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March 02, 2007

We Can Bitch About Digg All Day Long

By Li Evans

Digg In the past week, Digg's been the subject of a lot of articles.  From unbanning legitimate newsites and blogs like TopRankBlog, JohnChow.com and others it had previously let its' Digg "Thug Posses" mark as spam, and adding new categories like Microsoft and U.S. Elections 2008 to today's latest from Wired Magazine proving yet again that Digg can be gamed, can anyone keep score?

I'm not a huge fan of Digg, but I realize it's power, and potential for my clients.  I also realize every system has serious flaws, and when those systems are as popular as Digg has become, naturally a big red target is painted on it.  The same phenomena can be seen happening with MyBlogLog, exploits and gaming have begun to plague that popular service as well.

There's a difference though, Digg still refuses to admit it has to deal with issues of gaming, where MyBlogLog has admitted there's been bumps along the way.  This gaming that's going on, that's mentioned in the Wired Article, isn't by SEO's, it's by a for profit company who has nothing to do with SEO.  It's by its own members, too - they are getting paid for their diggs.

Bitching However, as much as we bitch and moan here in our "Search" space about Digg, it's not going anywhere.  I also highly doubt that Digg will ever come back and be as open as MyBlogLog has been, even to the point of admitting a mistake.  Maybe if they did, there wouldn't be such a hard line "love/hate" relationship, and perhaps there wouldn't be as much of a need to "prove them wrong" by everyone and their brother.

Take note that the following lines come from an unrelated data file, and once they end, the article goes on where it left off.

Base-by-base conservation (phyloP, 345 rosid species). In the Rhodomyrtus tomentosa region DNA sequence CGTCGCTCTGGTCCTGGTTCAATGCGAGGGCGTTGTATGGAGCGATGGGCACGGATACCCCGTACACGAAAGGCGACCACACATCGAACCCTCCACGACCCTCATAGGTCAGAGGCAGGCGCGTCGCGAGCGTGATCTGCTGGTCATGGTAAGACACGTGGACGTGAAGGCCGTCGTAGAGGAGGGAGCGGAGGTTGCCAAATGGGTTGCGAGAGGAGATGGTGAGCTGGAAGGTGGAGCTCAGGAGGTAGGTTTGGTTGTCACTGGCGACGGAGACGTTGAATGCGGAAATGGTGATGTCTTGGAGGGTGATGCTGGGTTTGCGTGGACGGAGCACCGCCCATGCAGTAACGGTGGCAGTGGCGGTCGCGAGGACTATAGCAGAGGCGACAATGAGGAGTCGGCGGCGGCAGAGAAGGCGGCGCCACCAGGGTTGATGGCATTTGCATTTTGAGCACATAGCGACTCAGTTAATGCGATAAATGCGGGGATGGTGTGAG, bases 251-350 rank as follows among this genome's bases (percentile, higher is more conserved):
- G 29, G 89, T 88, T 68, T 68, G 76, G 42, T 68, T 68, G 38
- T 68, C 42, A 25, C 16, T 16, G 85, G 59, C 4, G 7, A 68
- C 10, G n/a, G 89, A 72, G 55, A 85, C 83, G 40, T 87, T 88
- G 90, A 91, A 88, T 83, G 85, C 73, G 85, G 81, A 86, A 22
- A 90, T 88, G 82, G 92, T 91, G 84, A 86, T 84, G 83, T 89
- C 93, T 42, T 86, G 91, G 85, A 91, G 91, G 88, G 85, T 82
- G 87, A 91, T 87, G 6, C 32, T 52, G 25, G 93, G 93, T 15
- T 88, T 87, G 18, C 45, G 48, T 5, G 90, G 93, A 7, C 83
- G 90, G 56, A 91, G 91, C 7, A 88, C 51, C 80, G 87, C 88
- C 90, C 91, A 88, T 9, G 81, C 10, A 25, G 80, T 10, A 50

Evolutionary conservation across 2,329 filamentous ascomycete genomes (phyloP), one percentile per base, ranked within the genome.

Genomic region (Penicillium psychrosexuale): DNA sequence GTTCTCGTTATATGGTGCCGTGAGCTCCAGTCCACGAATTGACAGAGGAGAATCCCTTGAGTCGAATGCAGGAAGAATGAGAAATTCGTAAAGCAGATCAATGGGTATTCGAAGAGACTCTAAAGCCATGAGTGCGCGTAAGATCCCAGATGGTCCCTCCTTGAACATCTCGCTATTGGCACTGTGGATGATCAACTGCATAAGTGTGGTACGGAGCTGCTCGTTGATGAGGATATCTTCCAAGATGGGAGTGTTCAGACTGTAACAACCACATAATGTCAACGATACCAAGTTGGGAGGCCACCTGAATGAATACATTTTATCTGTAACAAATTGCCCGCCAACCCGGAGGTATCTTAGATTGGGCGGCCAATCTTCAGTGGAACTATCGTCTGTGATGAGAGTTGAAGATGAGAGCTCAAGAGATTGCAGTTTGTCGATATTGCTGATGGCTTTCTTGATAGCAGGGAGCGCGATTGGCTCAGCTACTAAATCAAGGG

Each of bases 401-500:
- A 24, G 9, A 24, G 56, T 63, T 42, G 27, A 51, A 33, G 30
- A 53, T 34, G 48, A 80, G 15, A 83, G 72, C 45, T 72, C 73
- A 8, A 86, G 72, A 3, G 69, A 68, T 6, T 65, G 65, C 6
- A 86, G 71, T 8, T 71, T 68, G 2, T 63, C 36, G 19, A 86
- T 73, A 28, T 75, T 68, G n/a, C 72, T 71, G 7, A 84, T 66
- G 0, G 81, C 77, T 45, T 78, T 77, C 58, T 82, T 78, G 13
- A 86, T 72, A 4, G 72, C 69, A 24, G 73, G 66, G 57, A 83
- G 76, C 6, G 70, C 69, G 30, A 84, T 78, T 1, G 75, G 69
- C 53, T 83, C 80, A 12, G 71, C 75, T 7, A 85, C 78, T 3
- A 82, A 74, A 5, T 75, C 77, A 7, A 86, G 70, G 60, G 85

The truth of the matter is, we can bitch about Digg all day long, but, honestly what good does it do?  Does it get us anywhere?  No, it doesn't.  It does get us frustrated and maybe a little raise in our the blood pressure, and neither is good for our clients.  What we can do as marketers is educate ourselves about Digg, understand it both its good points and its flaws - and use that knowledge for the good of our clients.

* Just a postscript thought about User Submitter:  Here's a thought, what happens to User Submitter if Digg gets smart and joins as a "Diggr" was diggs the submitted stories?  They could tell then who's submitting and essentially shut the operation down, couldn't they?

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Comments

Good post Li. Where there's blogs, there will be whining. It's inevitable!

Regarding the "un-banning" of domains on Digg, it's a bit of a farce. Stories submitted from these domains quickly get buried anyway.

On the surface there are many who complain about Digg, but in practice, they continue to obsess about it like some people obsess about "PageRank" and "sandbox".

For clients you just have to choose the right tools and channels that make sense regardless of what the buzz is, good or bad.

But if U/S was smart, they'd broadcast the item to be digged to a random set of their users every time to make it harder to spot patterns/trace.

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